Saints were denied a George Furbank try by the TMO after the break though, and Spencer sent another penalty through the posts to close the gap to two points. Spencer and Grayson exchanged another penalty each before the Saracens kicker added another from the tee to see the home side lead again.
But the scrumhalf’s eighth kick came off the post and when the chance came for Grayson to line up for the sticks in the game’s final minute, the 21-year-old sent the ball sailing through the uprights to see Saints secure their first away win over Saracens in three years.
Report from Saints
Highlights & Report | Paddy Jacksons stars as London Irish Pip Wasps.
Irish surprise Wasps at the Ricoh
Tries from Blair Cowan, Albert Tuisue and a long range effort from Ollie Hassell-Collins, combined with 14 points off the boot of Paddy Jackson, was enough to get the Exiles across the line.
Irish started the contest well and after going behind to a Lima Sopoaga penalty striking back right away. Paddy Jackson fizzed a pass to Ollie Hassell-Collins who broke down the left-hand flank. The winger was tackled five metres short of the line but three phases later, Blair Cowan bundled over the line for the opening score of the game.
Sopoaga and Jackson traded penalties before the hosts struck back with their first try of the afternoon. The Exiles were turned over after gathering the restart and Wasps capitalised with Zach Kibirige squeezing in at the corner. The try gave Wasps an 11-8 lead.
Declan Kidney’s side continued to stay in the fight and, when Jackson kicked his second penalty goal of the afternoon from 45 metres the scores were level at 11-11 at the half hour mark.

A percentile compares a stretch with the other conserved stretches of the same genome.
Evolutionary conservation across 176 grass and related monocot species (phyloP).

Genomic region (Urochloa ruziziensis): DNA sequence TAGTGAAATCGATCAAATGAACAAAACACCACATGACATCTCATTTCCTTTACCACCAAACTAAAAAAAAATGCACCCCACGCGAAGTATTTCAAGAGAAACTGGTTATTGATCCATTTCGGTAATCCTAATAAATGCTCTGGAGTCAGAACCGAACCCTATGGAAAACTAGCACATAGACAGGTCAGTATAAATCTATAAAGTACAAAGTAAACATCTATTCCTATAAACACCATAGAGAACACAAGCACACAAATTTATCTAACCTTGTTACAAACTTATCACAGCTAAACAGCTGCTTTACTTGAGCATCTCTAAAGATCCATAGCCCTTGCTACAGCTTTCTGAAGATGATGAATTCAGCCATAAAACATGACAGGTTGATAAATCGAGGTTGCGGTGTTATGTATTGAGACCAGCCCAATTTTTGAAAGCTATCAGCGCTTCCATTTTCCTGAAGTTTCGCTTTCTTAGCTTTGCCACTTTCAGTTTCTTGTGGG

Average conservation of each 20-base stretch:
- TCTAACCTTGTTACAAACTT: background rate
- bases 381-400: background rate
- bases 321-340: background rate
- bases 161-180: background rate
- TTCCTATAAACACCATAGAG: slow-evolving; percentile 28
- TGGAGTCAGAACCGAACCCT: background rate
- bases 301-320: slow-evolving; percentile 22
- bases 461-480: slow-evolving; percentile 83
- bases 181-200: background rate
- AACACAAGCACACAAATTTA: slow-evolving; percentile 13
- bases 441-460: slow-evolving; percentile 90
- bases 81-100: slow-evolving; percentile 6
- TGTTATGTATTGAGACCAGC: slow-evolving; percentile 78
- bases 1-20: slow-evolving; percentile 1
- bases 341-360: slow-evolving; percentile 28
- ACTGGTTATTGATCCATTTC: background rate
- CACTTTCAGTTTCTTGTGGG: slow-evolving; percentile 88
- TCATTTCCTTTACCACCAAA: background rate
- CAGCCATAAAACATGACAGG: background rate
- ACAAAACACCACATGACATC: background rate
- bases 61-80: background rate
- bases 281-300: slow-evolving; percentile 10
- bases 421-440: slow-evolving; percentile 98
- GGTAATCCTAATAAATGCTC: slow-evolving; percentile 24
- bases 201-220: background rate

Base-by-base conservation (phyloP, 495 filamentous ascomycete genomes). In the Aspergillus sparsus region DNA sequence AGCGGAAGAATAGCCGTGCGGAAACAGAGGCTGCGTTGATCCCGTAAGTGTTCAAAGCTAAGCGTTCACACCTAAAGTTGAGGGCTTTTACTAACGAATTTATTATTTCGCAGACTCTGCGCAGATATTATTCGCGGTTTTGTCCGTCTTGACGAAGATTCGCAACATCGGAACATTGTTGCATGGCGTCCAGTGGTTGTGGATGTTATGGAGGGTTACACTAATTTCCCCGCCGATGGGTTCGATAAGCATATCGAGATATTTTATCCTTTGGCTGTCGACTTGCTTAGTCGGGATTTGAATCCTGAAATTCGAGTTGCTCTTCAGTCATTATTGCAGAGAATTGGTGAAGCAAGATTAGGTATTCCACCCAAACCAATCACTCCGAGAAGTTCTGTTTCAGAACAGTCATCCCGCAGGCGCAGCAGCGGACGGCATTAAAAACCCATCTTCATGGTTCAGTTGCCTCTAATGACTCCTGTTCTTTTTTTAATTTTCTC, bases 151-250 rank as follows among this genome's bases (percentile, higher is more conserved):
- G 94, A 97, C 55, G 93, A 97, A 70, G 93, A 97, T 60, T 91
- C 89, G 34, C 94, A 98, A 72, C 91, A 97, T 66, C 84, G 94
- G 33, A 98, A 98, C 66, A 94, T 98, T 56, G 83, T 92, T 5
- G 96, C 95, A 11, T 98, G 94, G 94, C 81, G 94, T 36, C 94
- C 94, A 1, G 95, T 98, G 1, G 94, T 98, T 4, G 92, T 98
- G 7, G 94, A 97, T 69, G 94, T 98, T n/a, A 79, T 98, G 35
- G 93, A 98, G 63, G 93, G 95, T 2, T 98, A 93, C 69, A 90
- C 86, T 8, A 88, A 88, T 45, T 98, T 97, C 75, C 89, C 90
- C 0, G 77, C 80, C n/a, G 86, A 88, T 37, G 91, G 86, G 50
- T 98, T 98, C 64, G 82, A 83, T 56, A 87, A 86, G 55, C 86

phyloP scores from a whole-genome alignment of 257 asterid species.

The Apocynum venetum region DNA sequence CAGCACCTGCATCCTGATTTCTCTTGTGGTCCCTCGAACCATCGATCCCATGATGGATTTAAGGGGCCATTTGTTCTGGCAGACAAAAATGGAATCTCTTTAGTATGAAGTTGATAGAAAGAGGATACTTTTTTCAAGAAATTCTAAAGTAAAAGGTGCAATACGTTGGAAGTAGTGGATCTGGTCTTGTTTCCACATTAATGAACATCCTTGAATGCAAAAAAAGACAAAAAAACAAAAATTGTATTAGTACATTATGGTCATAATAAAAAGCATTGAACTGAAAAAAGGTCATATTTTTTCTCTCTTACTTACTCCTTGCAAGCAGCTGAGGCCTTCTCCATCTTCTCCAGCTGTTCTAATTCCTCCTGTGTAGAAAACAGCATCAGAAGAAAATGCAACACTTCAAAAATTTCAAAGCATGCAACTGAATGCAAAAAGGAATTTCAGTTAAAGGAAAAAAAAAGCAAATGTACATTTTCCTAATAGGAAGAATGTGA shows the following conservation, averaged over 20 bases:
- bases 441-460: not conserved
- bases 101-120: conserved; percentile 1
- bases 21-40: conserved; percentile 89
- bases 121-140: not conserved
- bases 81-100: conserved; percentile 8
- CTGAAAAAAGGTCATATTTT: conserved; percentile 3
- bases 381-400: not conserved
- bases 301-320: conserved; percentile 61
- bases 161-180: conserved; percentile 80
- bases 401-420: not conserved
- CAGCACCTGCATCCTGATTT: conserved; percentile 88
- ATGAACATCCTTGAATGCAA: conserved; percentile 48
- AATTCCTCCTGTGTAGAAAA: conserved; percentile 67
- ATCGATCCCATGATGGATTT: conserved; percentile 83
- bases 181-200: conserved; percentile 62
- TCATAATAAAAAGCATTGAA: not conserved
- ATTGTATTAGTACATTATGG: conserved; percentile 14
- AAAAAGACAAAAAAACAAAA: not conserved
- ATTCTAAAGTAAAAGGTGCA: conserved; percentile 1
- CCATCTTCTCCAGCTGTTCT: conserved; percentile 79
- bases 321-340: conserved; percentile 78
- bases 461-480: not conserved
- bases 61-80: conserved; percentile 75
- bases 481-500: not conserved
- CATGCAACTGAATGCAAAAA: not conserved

With 10 minutes of the half remaining there was still a few twists and turns to take place. London Irish crossed for their second try of the afternoon following a well worked line-out. Paddy Jackson kicked to the corner and the resulting catch and drive saw a rampaging Albert Tuisue thunder back towards the Wasps try line carrying three Wasps defenders over with him.
The Exiles lead lasted three minutes, with Zach Kibirigie crossing for his second of the afternoon to lock the game up again, this time at 16-16.
Irish went into the break with the lead, Jackson converting his third penalty after a great penalty turnover was won by Blair Cowan. 16-19 Irish led at the break.
Hassell-Collins got what his first half performance deserved, three minutes into the second half. The winger sprinted in from 55 metres out, collecting a wide passed from the impressive Cowan to score his side’s third try. Jackson converted from the sideline to give his side a 10-point lead at 16-26.
A Jackson penalty five minutes later was converted as referee JP Doyle penalised Wasps for being offside in the midfield. Irish led 16-29 with just over 30 minutes remaining.
The following exchanges saw Wasps dominate possession in the Irish 22, however it was meet with resolute Irish defence. A stand-out moment saw Tom Parton make an outstanding try saving tackle to prevent Kibirigie his hat-trick in the corner.
The hosts were not to be denied and, after gutsy Irish defence, Dan Robson eventually spotted a gap to dot down and bring Wasps right back into it. Sopoaga’s conversion reduced the deficit to 23-29 in favour of London Irish.
Jacob Umaga, on as a second half replacement, reduced the arrears further with a penalty goal and it was agonisingly close moving towards the end.
Wasps were camped on the Exiles line with time up on the clock and, when the ball was fumbled by the hosts, Jackson touched down over the Exiles try line to secure a three point victory.
Wasps: Penalties: Sopoaga (9, 15) Umaga (73); Tries: Kibirigie (23, 36), Robson (66); Conversions: Sopoaga (67) London Irish: Tries: Cowan (10), Tuisue (33); Hassell-Collins (43); Penalties: Jackson (21, 26, 40, 48); Conversions: Jackson (43)
15. Tom Parton; 14. Ben Loader; 13. Curtis Rona; 12. Terrence Hepetema; 11. Ollie Hassell-Collins; 10. Paddy Jackson; 9. Scott Steele (rep: Ben Meehan, 40); 1. Danny Hobbs-Awoyemi (rep: Harry Elrington, 52) 2. Saia Fainga’a (rep: Ross McMillan, 73); 3. Oliver Hoskins (rep: Lovejoy Chawatama, 73); 4. Franco van der Merwe © (rep: George Nott, 28); 5. Ruan Botha; 6. Matt Rogerson; 7. Blair Cowan; 8. Albert Tuisue
Replacements: 16. Ross McMillan; 17. Harry Elrington; 18. Lovejoy Chawatama; 19. George Nott; 20. Conor Gilsenan; 21. Ben Meehan; 22. Stephen Myler; 23. Matt Williams